Oct. 1 (Bloomberg) -- Freeport-McMoRan Copper & Gold Inc., the world’s largest publicly traded copper producer, has had its operating rates reduced at its Tenke Fungurume copper and cobalt mine because of frequent power failures in the past few weeks in the Democratic Republic of Congo.
The company is working with SNEL, the state-owned electricity company, and DRC authorities to resolve the issues, Eric Kinneberg, a spokesman for Phoenix-based Freeport, said by e-mail yesterday. Freeport operates Tenke and owns 56 percent of the mine. Lundin Mining Corp. has a 24 percent stake and the rest is controlled by Congo’s state-owned mining company.
Mines such as Tenke aren’t receiving power promised by SNEL, according to a statement on the website of Prime Minister Matata Ponyo. Mine operators risk “enormous losses” because of the power shortages, the government said.
Copper and cobalt-rich Katanga province has a power shortage of more than 300 megawatts, according to the government statement. SNEL is supposed to purchase power from neighboring Zambia to make up for part of the shortfall. The government met with Tenke representatives Sept. 27 and will make it possible for the unit to pay Zambia directly for power.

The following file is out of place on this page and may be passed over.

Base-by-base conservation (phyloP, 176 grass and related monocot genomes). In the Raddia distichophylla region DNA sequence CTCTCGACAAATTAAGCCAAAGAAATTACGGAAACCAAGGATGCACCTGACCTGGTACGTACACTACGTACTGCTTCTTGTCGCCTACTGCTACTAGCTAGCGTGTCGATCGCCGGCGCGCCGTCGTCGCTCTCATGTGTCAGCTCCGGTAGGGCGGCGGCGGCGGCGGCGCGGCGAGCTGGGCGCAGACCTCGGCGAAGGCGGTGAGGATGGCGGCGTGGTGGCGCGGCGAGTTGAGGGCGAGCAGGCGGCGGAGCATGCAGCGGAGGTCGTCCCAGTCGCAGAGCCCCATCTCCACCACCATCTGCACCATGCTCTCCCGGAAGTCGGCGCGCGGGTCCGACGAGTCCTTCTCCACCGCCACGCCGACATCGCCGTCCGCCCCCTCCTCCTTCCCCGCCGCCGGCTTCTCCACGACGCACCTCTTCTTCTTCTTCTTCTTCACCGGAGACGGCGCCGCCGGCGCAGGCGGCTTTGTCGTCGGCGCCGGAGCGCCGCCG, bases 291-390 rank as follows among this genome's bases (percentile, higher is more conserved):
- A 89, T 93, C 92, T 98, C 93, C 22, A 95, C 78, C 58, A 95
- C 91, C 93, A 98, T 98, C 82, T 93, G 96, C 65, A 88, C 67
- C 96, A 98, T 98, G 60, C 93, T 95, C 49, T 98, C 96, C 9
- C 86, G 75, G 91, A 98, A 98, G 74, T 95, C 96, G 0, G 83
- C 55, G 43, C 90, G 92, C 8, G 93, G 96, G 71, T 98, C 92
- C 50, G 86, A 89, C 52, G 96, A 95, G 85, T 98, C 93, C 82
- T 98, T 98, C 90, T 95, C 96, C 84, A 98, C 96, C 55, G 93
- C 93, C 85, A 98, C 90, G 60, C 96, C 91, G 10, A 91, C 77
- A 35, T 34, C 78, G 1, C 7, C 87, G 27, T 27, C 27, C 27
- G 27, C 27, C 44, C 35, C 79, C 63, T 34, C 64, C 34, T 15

While Congo has about 2,400 megawatts of installed power capacity, the World Bank says mismanagement means only about half of it’s available. Glencore Xstrata Plc’s Katanga Mining project lost 67 days of output because of “recurrent general power disruptions” in 2012, Glencore said in its annual report.
Tenke “has made substantial investments with SNEL to secure reliable power on the Katanga grid, including the refurbishment of four turbines at the Nseke hydro power station that serves users on the Katanga network,” Freeport’s Kinneberg said. The impact at Tenke is primarily to the processing facilities, he said.
Freeport fell 0.5 percent to $32.92 at the close in New York. The shares have declined 3.7 percent this year.
In July Freeport, which completed most of an expansion at Tenke last year, forecast 2013 sales of 450 million pounds of copper and 24 million pounds of cobalt from Tenke.
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